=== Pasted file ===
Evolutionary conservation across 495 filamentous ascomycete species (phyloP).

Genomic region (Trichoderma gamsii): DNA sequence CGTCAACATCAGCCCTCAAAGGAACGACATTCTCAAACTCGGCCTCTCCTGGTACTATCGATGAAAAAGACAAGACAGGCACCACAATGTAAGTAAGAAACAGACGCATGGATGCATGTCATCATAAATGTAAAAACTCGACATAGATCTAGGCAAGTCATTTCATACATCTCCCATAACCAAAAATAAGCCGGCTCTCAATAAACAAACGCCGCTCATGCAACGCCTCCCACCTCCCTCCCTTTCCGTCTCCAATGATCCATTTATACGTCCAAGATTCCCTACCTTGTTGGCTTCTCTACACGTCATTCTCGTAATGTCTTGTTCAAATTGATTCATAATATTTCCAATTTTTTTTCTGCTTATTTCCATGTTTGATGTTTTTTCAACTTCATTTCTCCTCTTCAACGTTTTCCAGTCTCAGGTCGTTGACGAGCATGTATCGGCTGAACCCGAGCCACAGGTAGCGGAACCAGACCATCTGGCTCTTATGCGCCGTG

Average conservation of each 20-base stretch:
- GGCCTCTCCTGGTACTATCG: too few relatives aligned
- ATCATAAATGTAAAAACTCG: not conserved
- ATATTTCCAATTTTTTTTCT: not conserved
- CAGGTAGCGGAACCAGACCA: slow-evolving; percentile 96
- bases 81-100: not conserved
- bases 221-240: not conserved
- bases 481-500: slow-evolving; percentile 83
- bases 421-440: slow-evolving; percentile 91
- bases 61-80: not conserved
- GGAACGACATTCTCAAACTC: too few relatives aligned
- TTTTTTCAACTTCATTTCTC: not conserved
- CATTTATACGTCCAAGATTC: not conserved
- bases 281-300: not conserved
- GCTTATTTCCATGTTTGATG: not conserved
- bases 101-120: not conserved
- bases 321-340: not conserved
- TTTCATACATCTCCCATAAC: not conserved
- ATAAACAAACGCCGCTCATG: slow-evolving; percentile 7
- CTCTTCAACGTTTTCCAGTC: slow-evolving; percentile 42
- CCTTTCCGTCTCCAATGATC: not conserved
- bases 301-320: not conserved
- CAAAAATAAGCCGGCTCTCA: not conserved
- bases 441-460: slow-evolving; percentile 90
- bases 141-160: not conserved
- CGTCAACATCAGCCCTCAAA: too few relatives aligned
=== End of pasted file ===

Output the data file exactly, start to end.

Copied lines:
Evolutionary conservation across 495 filamentous ascomycete species (phyloP).

Genomic region (Trichoderma gamsii): DNA sequence CGTCAACATCAGCCCTCAAAGGAACGACATTCTCAAACTCGGCCTCTCCTGGTACTATCGATGAAAAAGACAAGACAGGCACCACAATGTAAGTAAGAAACAGACGCATGGATGCATGTCATCATAAATGTAAAAACTCGACATAGATCTAGGCAAGTCATTTCATACATCTCCCATAACCAAAAATAAGCCGGCTCTCAATAAACAAACGCCGCTCATGCAACGCCTCCCACCTCCCTCCCTTTCCGTCTCCAATGATCCATTTATACGTCCAAGATTCCCTACCTTGTTGGCTTCTCTACACGTCATTCTCGTAATGTCTTGTTCAAATTGATTCATAATATTTCCAATTTTTTTTCTGCTTATTTCCATGTTTGATGTTTTTTCAACTTCATTTCTCCTCTTCAACGTTTTCCAGTCTCAGGTCGTTGACGAGCATGTATCGGCTGAACCCGAGCCACAGGTAGCGGAACCAGACCATCTGGCTCTTATGCGCCGTG

Average conservation of each 20-base stretch:
- GGCCTCTCCTGGTACTATCG: too few relatives aligned
- ATCATAAATGTAAAAACTCG: not conserved
- ATATTTCCAATTTTTTTTCT: not conserved
- CAGGTAGCGGAACCAGACCA: slow-evolving; percentile 96
- bases 81-100: not conserved
- bases 221-240: not conserved
- bases 481-500: slow-evolving; percentile 83
- bases 421-440: slow-evolving; percentile 91
- bases 61-80: not conserved
- GGAACGACATTCTCAAACTC: too few relatives aligned
- TTTTTTCAACTTCATTTCTC: not conserved
- CATTTATACGTCCAAGATTC: not conserved
- bases 281-300: not conserved
- GCTTATTTCCATGTTTGATG: not conserved
- bases 101-120: not conserved
- bases 321-340: not conserved
- TTTCATACATCTCCCATAAC: not conserved
- ATAAACAAACGCCGCTCATG: slow-evolving; percentile 7
- CTCTTCAACGTTTTCCAGTC: slow-evolving; percentile 42
- CCTTTCCGTCTCCAATGATC: not conserved
- bases 301-320: not conserved
- CAAAAATAAGCCGGCTCTCA: not conserved
- bases 441-460: slow-evolving; percentile 90
- bases 141-160: not conserved
- CGTCAACATCAGCCCTCAAA: too few relatives aligned